This paper summarizes recent draft Guidance Notes [1] developed by the ABS (American Bureau of Shipping) which addresses the process of identifying and assessing the effects of structural loads arising from accidental events. An essential element in the determination of accidental loads in this Guidance Note is the use of risk-based assessment techniques. This is different from the traditional approach to accident-induced structural loads which uses prescriptive criteria primarily derived from experience and studies done for similar situations. For at least the last decade, there has been greater recognition of the use of risk-based procedures to replace or support the prescriptive criteria. With the use of risk-based hazard evaluation criteria, this Guidance Note is meant to provide an overview of the approach that can be used to identify and assess the effects of accidental structural loads arising from four hazards; i.e., dropped objects, vessel collision, fire and blast. The given methodologies should be adapted to accidental structural loads arising from other hazards as specified in the classification criteria of a particular type of offshore installation or mobile offshore drilling unit (MODU).


Accidents are defined as unintended events that arise during the course of installing, operating, or decommissioning an offshore oil and gas facility. The purpose of assessing accidental loadings is to understand the extent of initial damage and verify that the accident does not escalate in terms of personnel health and safety, environmental concerns, or facility damage (i.e., financial consequences). Escalation of the accident occurs when the local failure causes a chain of additional cascading events. For instance, a fire may impinge on a primary structural member resulting in its failure. While this may prove to be a financial consequence to the facility in terms of the member repair, an escalation of additional members failing may raise the event to include a subsequent global collapse with potential loss of life or significant environmental release. Unlike design loadings where elastic behavior is expected, the accidental loading assessments may consider the structure well into the plastic (inelastic) regime. The sheer magnitude of the accident makes requiring an elastic response impractical in most cases given the low likelihood of the event occurring. Naturally, the acceptance criteria for the events will need to be modified to reflect the acceptability of these high strains and large deflections during the event provided the damage is such that the event does not escalate.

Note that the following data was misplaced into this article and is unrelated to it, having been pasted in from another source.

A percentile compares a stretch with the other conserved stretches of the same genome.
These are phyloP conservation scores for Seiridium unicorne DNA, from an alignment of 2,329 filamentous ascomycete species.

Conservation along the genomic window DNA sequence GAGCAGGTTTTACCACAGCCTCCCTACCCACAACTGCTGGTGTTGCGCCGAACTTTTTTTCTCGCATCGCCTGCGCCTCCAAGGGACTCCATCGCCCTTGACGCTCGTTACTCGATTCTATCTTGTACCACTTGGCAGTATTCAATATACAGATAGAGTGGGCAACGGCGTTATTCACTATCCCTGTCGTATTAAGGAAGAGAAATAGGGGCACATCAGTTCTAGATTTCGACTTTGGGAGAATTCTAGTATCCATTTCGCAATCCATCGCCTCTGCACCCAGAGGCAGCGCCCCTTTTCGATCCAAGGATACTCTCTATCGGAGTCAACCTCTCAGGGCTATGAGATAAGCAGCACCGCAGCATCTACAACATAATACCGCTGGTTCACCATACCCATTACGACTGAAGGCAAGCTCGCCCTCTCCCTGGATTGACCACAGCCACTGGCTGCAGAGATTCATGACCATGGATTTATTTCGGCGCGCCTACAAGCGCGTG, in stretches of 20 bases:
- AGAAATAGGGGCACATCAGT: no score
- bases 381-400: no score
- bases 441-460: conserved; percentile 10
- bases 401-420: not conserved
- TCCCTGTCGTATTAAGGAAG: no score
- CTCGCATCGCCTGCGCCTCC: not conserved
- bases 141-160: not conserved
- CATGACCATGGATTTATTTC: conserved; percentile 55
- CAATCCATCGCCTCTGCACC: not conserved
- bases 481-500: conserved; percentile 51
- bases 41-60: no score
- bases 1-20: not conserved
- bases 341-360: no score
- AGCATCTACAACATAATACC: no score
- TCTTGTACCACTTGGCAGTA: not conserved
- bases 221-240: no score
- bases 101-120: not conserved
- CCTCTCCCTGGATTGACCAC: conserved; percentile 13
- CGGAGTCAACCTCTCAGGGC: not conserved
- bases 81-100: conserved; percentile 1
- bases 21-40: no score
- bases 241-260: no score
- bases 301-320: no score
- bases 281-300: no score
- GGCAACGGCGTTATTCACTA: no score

ABS (American Bureau of Shipping) has developed Guidance Notes [1] outlining the process for evaluation of accidental loadings for the oil and gas industry that utilizes standard risk assessment methods incorporating traditional hazard identification methods and existing assessment methods. First, a preliminary risk assessment examines the potential for accidental loading based on evaluating the risk exposure that includes both the likelihood of the accident and its consequence.

A detailed accidental hazard risk assessment is then performed. The events identified during the preliminary risk assessment are categorized so that low level risk and extremely low likelihood events are removed from further consideration based on the owner specified risk tolerance. A detailed assessment is then performed on the remaining accidents with the intention to either conclude sufficient structural capacity or operational constraints exist to reduce the risk (i.e., advanced analysis reduces the level of conservatism present in the initial risk assessment), or highlight activities that can successfully mitigate the risk exposure. This document provides a brief overview of the Guidance Notes, highlighting key activities and concerns that should be considered when assessing the risk exposure for a facility to accidental loading.

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